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SALT LAKE CITY — When a group of Afghan civilians and troops from the Afghan National Army asked Army Spc. Thomas Wirthlin’s unit for help extracting a 3-year-old boy from a well in February 2013, their initial instinct was to refuse.
They wondered if they were being lured from their observation post into a trap. This was a legitimate fear considering that Wirthlin, who is from Murray, was struck by improvised explosive devices twice during his nine-month tour of duty in Afghanistan, once while on foot patrol and another time while traveling in a vehicle.
But there was something about their pleading that stirred their compassion.
“The only thing I could think about was I have a 4-year-old niece. That’s somebody’s nephew. That’s somebody’s son,” he said. So he and other soldiers from his unit dug — for six hours — to remove the boy from the well.
Wirthlin was among 13 Utahns honored at the American Red Cross Utah Region's 2014 Heroes Recognition event Thursday at Little America Hotel.
Wirthlin, 24, said his entire unit played a part in the boy’s rescue so he was somewhat reticent to be singled out for recognition in the military category of the Red Cross awards.
That appeared to be a common sentiment among the men and women lauded at the annual luncheon that honors community heroes for “exceptional courage, compassion and service.”
KSL photographer Mark Wetzel was honored along with Murray Fire Marshal Phil Roberts as "Good Samaritan Heroes" for their efforts to evacuate two people from a smoke-filled house in Murray.
Wetzel happened upon the house while driving to pick up his daughter from her grandparents' home. Smoke was billowing from the eaves of the older home, so he stopped and called 911.
Once he reached the porch, he met another man who had also called 911 but had not entered the house. Wetzel went inside and helped an older woman out of the burning house and then went back inside to again tell the second occupant to get out. Both were safely evacuated from the home.
Wetzel was joined by Roberts, who saw the fire while driving along 4800 South. Roberts, a veteran firefighter, took control of the scene.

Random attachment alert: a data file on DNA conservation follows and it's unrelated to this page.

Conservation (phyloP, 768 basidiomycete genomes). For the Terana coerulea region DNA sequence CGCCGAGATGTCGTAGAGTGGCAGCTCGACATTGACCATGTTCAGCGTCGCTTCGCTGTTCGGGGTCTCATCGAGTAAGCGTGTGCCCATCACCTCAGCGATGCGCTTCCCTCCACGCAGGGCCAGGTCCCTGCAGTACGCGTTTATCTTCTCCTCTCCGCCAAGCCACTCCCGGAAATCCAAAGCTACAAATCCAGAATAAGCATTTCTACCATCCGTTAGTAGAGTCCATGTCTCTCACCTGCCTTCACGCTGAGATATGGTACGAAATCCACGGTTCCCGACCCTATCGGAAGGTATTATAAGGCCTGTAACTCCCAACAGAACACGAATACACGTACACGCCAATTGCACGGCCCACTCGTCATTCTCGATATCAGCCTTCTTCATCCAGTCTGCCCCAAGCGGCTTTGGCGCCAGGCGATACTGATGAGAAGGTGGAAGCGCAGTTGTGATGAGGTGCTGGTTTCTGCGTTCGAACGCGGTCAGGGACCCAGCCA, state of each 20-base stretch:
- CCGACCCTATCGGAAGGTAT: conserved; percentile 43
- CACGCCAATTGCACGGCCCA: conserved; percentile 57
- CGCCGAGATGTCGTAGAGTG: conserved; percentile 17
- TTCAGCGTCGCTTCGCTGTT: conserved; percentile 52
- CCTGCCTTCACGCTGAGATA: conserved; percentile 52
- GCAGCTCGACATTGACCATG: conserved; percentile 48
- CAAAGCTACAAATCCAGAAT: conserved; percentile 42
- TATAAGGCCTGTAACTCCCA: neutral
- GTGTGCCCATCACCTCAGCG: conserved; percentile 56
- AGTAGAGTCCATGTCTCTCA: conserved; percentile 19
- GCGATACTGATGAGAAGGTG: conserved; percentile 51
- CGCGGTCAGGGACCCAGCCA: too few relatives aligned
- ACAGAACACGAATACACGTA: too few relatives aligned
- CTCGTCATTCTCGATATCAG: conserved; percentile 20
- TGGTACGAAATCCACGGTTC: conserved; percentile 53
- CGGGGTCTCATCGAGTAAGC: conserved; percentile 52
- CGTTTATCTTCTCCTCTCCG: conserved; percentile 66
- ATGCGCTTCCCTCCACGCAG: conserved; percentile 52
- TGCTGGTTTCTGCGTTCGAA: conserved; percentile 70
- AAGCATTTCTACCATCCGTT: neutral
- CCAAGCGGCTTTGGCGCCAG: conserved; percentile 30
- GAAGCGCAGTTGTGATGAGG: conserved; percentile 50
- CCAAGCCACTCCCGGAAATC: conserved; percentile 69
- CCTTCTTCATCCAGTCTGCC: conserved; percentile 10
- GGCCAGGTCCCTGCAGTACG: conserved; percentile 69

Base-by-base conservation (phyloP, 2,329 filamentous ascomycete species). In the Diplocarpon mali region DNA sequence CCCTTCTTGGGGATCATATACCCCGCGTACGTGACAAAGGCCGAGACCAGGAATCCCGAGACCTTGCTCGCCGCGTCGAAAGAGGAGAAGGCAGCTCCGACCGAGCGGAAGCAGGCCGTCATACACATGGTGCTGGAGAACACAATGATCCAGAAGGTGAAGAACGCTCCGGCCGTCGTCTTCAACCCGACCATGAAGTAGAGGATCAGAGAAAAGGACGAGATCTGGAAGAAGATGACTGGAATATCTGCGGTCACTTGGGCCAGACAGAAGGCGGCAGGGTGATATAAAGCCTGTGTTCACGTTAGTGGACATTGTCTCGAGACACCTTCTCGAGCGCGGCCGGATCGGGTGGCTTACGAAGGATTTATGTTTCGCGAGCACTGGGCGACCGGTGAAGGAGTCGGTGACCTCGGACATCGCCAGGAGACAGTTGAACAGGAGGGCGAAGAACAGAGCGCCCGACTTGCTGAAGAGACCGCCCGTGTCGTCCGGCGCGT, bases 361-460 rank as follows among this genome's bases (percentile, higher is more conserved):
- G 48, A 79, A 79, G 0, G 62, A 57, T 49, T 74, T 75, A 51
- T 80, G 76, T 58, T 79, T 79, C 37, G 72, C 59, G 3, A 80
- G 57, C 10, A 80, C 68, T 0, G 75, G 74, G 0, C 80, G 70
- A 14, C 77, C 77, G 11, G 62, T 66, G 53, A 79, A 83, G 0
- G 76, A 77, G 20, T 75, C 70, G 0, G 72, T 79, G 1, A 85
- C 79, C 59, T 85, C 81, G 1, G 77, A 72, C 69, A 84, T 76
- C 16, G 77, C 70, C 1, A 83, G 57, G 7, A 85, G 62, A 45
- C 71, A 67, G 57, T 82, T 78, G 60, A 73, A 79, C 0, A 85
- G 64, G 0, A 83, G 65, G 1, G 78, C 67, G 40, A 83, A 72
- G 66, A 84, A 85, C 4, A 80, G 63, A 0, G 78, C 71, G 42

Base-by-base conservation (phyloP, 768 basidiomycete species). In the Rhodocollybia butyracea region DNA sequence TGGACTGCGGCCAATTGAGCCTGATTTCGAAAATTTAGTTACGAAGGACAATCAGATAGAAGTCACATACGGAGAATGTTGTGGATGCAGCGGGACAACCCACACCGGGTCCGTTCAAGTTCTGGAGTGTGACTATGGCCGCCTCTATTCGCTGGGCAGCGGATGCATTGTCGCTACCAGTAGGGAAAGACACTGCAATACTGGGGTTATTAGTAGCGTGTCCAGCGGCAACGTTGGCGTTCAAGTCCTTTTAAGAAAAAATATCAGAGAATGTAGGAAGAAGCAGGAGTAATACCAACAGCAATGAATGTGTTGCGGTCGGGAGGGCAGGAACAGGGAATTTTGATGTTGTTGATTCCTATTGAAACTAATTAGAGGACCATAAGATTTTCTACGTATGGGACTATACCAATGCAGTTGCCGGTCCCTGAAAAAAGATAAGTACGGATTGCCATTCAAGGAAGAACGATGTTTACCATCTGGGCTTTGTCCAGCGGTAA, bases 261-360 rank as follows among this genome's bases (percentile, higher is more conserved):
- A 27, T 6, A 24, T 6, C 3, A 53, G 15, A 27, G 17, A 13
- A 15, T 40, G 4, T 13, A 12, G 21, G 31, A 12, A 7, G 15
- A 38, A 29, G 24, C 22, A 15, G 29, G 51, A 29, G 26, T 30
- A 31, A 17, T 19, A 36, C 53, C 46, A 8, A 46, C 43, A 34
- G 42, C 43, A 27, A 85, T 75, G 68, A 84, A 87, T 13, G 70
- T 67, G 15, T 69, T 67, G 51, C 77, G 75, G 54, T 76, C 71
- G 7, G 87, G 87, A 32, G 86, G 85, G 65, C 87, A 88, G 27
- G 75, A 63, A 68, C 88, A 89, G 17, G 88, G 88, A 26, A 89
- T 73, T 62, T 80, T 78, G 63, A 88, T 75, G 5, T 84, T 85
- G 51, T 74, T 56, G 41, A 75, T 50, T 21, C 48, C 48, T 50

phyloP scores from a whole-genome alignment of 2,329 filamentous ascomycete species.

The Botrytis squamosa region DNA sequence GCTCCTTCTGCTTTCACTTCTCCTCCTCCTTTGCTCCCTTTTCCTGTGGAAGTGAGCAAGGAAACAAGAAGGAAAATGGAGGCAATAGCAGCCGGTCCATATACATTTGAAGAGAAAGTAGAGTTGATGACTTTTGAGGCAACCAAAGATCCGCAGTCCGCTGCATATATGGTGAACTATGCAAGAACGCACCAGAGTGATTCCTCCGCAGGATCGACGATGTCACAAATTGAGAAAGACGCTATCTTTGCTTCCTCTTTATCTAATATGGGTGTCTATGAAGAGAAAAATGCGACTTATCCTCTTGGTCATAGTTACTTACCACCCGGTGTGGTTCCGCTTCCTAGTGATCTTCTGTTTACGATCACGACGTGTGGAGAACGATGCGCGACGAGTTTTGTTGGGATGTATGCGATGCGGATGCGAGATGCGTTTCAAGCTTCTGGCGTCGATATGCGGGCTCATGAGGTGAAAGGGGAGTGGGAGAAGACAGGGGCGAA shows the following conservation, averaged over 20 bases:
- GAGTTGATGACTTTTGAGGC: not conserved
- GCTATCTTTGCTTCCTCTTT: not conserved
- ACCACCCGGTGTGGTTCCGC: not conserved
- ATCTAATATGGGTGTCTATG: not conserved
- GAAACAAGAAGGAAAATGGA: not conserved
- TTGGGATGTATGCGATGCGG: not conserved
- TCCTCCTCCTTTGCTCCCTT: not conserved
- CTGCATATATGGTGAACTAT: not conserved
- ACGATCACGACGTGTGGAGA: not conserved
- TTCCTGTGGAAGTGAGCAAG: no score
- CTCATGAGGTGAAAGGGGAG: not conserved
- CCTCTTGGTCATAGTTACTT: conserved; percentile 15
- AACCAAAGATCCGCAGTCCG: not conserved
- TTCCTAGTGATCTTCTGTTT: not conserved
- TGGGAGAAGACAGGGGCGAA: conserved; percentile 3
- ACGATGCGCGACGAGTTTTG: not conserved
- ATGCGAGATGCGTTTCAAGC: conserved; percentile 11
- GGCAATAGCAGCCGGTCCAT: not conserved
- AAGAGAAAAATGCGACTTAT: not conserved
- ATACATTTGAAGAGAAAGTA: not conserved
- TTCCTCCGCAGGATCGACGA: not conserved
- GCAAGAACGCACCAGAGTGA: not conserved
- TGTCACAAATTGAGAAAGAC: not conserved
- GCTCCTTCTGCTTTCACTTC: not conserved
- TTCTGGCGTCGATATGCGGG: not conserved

Wetzel was low-key about what he had done. “I was ready to tell no one,” he said Thursday. That plan was foiled after KSL reporter Ashley Kewish and photographer Alan Neves pulled up to cover the fire for a noon broadcast, not knowing that Wetzel had played a role in evacuating the home.
Roberts, who has worked as a firefighter, investigator and administrator for nearly 28 years, said he knew what to do because of training and experience. “When you’re out and about, things like this can happen,” he said, noting that three times in the past year Murray firefighters happened to come across unreported fires and initiated a response.
“(Wetzel) didn’t have to do it, and yet he did. In some ways that’s more impressive,” he said.
Other Utahns honored as Red Cross Heroes were:
• Lifetime Achievement Award: Alton Thacker, for founding Tiny Tim’s Foundation for Kids 17 years ago, which has given some 36,000 handmade toys to children in need across the globe. The toys are made by volunteers with donated materials.
• Educator: Carrie Rogers-Whitehead, of the Salt Lake County Library Services, for creating School Age Sensory Fun, a free group activity intended to promote literacy among youth with autism spectrum disorders.
• Family: Victoria Tappan, a devoted volunteer to the Road Home who has organized community drives to collect school supplies, donations for Christmas gifts and created a Facebook page to raise awareness about homeless teens. Tappan learned about serving others through the example of her mother, Tami Tappan.
• Community Service: Dr. Steven Mobley, a surgeon who launched the Mobley Foundation to provide ear pinning surgery (otoplasty) at no cost to low-income children, improving their appearances and boosting their self-esteem.
• Preparedness: Adam Morrey, who rescued his ski partner after they were engulfed by a 700-foot-wide avalanche while backcountry skiing. After digging her out with a shovel, Morrey performed CPR on the unconscious woman, who has since become his wife.
• International: Jim Webber, founder of the Nepal Cleft and Burn Center, along with Dr. Shankar Rai. Last year, the clinic treated 500 burn patients and 1,200 patients with cleft palates.
• International Services: Ben and Carrie Pender, for outreach and service to Salt Lake’s refugee population and developing law enforcement training to help them better interact with diverse populations.
• First Responder: Unified police officer Jim Karahalios, who is credited with capturing a dangerous criminal and saving the life of a jogger by intervening in a high-speed police chase while he was off duty.